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Monday, March 3, 2008

New Nine Inch Nails album available online, follows suit of Radiohead

I think I like what Radiohead has started here. It seems like we may be in the midst of a musical revolution of sorts--music spread freely (and legally) to the masses, and to the consent of the artist.

Nine Inch Nails' front-man (and life and soul of the band) Trent Reznor has released, only a few hours ago, his newest album, Ghosts I-IV. It's available for download online, and there are also a few options for purchase, including a free download that includes nine of the whopping 36 tracks. Because I have had no time actually listen to the album in its entirety, any thoughts I could give would most definitely be lacking. So, I'll just do a little copy and paste action from the official NIN site:

"Nine Inch Nails presents Ghosts I - IV, a brand new 36 track instrumental collection available right now. Almost two hours of new music composed and recorded over an intense ten week period last fall, Ghosts I - IV sprawls Nine Inch Nails across a variety of new terrain.

Trent Reznor explains, 'I've been considering and wanting to make this kind of record for years, but by its very nature it wouldn't have made sense until this point. This collection of music is the result of working from a very visual perspective - dressing imagined locations and scenarios with sound and texture; a soundtrack for daydreams. I'm very pleased with the result and the ability to present it directly to you without interference. I hope you enjoy the first four volumes of Ghosts.'"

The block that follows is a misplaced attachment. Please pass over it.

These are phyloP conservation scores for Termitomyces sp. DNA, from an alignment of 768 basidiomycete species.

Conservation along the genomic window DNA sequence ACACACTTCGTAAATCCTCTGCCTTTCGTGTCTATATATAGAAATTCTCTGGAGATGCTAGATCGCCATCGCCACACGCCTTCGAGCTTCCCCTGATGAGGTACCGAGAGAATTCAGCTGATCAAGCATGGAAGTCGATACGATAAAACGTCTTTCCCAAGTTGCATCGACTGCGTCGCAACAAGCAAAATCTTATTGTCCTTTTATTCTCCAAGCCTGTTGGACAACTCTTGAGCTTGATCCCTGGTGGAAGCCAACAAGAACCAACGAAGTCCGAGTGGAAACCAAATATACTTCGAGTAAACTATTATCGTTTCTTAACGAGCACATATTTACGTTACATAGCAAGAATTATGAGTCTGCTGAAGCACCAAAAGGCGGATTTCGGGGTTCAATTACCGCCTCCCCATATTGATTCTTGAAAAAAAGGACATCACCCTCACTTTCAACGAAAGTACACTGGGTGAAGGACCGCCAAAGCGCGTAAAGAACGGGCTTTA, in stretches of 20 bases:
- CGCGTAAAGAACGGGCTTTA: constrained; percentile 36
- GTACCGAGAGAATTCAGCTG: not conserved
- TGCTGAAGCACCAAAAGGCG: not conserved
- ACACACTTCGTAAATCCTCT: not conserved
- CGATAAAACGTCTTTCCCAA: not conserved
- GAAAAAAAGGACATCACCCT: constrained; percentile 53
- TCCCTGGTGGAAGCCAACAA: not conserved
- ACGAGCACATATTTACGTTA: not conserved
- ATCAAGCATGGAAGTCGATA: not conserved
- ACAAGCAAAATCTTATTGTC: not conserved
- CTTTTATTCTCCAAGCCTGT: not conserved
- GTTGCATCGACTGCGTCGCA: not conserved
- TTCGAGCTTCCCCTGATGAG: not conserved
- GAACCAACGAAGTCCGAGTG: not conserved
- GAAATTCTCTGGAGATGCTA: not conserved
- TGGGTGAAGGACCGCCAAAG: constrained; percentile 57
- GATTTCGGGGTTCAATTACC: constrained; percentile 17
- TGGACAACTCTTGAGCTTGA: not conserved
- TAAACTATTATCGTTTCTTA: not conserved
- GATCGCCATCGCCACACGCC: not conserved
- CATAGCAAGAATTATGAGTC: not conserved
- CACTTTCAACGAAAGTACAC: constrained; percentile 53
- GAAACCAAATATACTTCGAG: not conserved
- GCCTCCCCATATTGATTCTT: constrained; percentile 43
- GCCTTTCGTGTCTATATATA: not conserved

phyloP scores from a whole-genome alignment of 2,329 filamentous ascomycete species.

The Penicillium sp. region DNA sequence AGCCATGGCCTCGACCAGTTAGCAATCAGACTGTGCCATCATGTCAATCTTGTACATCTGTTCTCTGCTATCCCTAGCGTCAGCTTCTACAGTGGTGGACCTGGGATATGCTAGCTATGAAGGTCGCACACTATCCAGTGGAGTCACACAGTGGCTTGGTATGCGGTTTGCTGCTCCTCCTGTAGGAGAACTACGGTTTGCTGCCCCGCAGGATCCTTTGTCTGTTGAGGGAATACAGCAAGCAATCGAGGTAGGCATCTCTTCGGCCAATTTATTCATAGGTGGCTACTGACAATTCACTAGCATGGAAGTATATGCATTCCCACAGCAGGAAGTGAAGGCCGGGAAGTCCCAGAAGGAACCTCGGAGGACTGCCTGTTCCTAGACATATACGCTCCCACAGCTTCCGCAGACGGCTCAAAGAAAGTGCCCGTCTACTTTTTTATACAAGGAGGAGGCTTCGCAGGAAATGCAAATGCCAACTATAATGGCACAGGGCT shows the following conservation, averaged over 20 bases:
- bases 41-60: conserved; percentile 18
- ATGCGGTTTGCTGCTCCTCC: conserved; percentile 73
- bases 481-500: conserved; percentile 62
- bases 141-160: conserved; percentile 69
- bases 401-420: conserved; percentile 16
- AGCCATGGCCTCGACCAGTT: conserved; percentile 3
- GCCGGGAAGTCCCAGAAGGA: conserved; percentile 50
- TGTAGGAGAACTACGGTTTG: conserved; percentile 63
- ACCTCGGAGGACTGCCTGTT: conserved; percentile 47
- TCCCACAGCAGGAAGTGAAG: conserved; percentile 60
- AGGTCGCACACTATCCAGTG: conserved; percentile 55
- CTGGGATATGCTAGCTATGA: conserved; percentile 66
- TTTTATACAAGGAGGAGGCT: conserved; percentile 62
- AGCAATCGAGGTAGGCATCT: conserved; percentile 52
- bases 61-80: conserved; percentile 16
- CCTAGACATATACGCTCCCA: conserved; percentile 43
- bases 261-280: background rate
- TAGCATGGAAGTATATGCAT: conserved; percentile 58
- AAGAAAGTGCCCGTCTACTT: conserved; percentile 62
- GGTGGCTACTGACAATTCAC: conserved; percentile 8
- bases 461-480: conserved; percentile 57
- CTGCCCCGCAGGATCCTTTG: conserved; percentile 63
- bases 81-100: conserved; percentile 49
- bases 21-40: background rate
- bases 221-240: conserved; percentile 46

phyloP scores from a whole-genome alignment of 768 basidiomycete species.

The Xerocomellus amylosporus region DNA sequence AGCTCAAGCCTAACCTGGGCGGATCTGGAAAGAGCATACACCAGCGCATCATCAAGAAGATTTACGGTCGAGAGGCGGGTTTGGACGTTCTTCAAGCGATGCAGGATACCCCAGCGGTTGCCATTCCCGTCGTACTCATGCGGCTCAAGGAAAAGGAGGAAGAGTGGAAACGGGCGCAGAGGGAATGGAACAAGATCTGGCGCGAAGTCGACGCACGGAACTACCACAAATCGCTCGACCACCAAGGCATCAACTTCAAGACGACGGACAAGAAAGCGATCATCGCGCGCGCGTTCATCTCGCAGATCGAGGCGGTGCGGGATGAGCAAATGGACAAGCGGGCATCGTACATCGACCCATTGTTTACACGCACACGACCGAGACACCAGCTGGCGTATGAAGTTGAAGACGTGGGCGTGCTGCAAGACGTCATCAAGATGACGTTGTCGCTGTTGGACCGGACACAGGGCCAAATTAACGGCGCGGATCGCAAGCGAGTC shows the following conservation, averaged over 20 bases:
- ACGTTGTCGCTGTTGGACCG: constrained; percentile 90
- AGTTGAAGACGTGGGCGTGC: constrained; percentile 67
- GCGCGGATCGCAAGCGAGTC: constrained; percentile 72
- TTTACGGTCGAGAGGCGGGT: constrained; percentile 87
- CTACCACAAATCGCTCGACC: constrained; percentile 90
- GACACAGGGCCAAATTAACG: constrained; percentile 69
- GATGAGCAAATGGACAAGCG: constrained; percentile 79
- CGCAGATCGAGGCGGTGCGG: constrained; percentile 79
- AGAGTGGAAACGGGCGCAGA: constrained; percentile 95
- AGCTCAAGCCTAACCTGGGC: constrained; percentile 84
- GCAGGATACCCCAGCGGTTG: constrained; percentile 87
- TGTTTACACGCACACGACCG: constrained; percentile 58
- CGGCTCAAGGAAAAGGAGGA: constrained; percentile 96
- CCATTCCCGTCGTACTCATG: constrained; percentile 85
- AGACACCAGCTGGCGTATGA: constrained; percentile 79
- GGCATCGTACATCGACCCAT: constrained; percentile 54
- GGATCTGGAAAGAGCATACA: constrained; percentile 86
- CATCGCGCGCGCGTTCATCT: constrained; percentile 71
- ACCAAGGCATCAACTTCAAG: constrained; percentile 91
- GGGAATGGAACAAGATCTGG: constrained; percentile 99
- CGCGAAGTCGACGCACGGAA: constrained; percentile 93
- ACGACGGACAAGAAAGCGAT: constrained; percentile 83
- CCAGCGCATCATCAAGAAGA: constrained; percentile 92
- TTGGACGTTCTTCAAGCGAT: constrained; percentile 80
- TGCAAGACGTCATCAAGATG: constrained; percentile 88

I am listening to it for the first time right now, and let me say, it's quite good.


comoprozac said...

I'm torn over this new development in the music industry. On one hand, I'm lamenting the death of the album. On the other hand, this could open opportunities for albums. There are interactive possibilities where the listener could sequence the album, liner notes could be ever-evolving, and the artwork could even have some variances.

Anonymous said...

I agree on the tangibility aspect. I remember when I first got my iPod and thought that I would always go out and buy an actual physical copy of an album as opposed to a digital copy. But, eventually I've gotten over it. I don't even own a physical copy of In Rainbows and they're my favorite band.

However, I think it raises the question, is it sad that we are losing that desire to own the albums physically, or are we just coming around on new ways of distribution?

I guess what's great about it is there is still choice. In terms of In Rainbows, it still got released physically so you could choose between the two mediums, or even get both. I am not sure if NIN will be doing this, though.